The Baseball Hall of Fame on Monday released the names of the 10 candidates on the 2019 Today’s Game Era ballot.
The Today’s Game Era Committee is one of four established by the Hall to evaluate candidates outside of the standard BBWAA election process. This particular committee focuses on candidates who made their greatest contributions from 1998 through 2016, including players who have been retired for at least 15 years. As is the case with the BBWAA vote, a candidate must be named on at least 75 percent of ballots in order to be elected to the Hall (i.e., at least 12 of the 16 committee members must vote for a given candidate).
The candidates on this year’s Today’s Game Era ballot will be discussed and voted on during the annual Baseball Winter Meetings, which take place next month. The results of the Today’s Game Era ballot and the BBWAA ballot will be announced on Jan. 22, 2019.
Now for the 10 names on this year’s Today’s Game Era ballot …
Played parts of 22 seasons in the majors. Compiled 2,866 hits; 384 home runs; six All-Star appearances; and 38.7 WAR. Was a primary DH but made more than 1,000 starts in the outfield. Fell off the BBWAA ballot after five years.
Played parts of 12 seasons in the majors. Compiled 381 home runs; 1,239 RBI; 3,300 total bases; 144 OPS+; five All-Star appearances; five top-10 finishes in AL MVP balloting; and 40.1 WAR. Fell off the BBWAA ballot after two years.
Played parts of 16 seasons in the majors. Compiled 2,184 hits; 396 home runs; 1,445 RBI; 231 stolen bases; five All-Star appearances; and 19.6 WAR. Also hit one of the most memorable and important home runs in World Series history. Fell off the BBWAA ballot after one year.
Played parts of 15 seasons in the majors. Compiled 2,176 hits; 937 walks; 284 home runs; 137 OPS+; six All-Star appearances; one Gold Glove; and 56.5 WAR. Fell off the BBWAA ballot after one year.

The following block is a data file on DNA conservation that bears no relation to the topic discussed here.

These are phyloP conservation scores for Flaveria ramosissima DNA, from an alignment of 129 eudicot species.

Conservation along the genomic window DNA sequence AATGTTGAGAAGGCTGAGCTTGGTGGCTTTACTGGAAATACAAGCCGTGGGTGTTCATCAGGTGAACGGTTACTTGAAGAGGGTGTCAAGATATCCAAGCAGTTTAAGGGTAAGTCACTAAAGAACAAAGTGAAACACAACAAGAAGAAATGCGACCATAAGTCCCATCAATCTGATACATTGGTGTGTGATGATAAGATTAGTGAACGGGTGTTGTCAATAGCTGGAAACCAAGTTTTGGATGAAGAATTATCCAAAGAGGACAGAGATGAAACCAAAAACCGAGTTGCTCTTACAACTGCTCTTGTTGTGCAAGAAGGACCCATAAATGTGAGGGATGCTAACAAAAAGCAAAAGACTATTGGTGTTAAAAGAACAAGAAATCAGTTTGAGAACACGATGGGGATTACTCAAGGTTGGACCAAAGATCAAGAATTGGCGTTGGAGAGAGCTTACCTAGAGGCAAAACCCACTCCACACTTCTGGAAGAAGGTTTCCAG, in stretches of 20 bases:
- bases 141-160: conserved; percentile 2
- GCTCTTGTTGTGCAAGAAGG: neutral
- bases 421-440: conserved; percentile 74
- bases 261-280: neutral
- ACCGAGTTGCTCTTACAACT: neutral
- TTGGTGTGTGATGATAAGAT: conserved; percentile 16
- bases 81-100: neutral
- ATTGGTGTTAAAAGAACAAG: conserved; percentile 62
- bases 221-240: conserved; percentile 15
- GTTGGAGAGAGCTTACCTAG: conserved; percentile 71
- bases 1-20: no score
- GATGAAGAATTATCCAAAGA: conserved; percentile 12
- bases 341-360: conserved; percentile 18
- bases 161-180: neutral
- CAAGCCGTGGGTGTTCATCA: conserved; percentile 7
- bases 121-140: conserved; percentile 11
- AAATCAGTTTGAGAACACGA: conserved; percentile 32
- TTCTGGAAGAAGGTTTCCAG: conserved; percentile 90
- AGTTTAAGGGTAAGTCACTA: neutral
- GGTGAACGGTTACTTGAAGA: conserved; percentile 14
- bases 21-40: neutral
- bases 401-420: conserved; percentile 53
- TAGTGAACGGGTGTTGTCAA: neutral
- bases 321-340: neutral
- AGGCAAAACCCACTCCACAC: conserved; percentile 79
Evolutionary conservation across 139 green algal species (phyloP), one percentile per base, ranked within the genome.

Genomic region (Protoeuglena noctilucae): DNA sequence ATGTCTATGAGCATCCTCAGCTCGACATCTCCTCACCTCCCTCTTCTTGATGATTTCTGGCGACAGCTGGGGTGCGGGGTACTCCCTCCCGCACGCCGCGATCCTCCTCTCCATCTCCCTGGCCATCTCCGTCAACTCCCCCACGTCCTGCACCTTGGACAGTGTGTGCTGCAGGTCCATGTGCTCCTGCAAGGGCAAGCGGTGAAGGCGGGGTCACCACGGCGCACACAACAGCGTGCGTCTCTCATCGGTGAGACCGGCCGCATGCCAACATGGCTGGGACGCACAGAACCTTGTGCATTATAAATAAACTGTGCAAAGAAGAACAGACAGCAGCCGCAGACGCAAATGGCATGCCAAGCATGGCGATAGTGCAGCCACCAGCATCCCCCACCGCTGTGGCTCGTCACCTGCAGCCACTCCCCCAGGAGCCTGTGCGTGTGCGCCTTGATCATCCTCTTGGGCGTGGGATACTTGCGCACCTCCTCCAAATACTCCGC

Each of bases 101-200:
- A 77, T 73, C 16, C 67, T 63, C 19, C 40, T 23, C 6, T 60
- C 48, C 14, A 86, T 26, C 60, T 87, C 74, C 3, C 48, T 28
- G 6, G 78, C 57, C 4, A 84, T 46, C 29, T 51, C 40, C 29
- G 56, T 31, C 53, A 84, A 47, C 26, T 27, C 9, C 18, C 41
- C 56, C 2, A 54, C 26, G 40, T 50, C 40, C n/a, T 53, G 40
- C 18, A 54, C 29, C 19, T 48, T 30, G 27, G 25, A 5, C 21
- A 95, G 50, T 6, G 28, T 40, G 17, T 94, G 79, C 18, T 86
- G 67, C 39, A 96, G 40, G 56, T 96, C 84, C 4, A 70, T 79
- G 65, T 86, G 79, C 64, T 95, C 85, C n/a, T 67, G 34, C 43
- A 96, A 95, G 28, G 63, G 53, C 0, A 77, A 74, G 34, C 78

Spent parts of 18 seasons in the majors. Went 204-150 with a 3.48 ERA/112 ERA+; 2,014 strikeouts; and 51.6 WAR in 3,130 1/3 innings. Won an NL Cy Young award and finished in the top five in the balloting on three other occasions. Holds the MLB record for consecutive scoreless innings pitched (59). Won MVP honors in the 1998 NLCS, 1988 World Series, and 1995 ALCS.
As a manager went 1,372-1,071 (.562) across parts of 17 seasons. Led four different teams to postseason and won the World Series as manager of the 1986 Mets. Twice won Manager of the Year (once in each league). Also compiled 27.6 WAR as a player.
As a manager went 1,000-826 (.548) across parts of 12 seasons. Led two different teams to the postseason and won the World Series and an additional pennant as manager of Phillies.
As a manager went 1,835-1,713 (.517) across parts of 23 seasons. Ranks 16th all-time in wins. Led three different teams to the postseason and won the World Series as manager of the 1990 Reds. Also managed the 2001 Mariners, who hold record for most wins in a regular season (116). Won AL Manager of the Year twice and NL Manager of the Year once. Compiled 12.5 WAR as a player.
Played parts of 18 seasons in the majors. Saved 478 games and was the all-time leader in the category at the time of his retirement. Struck out 1,251 batters in 1,289 1/3 innings; compiled a WAR of 29.4 and an ERA+ of 132; made seven All-Star teams; four times finished in top 10 of Cy Young balloting. Spent maximum 15 years on BBWAA ballot without being elected.
Owned the Yankees from 1973 until his death in 2010. The Yankees endured a decade of struggles prior to Steinbrenner’s purchase of the team, but on his (very hands-on) watch they won seven titles and 11 pennants while becoming one of the most lucrative franchises in sports. Only posthumous candidate on this ballot.
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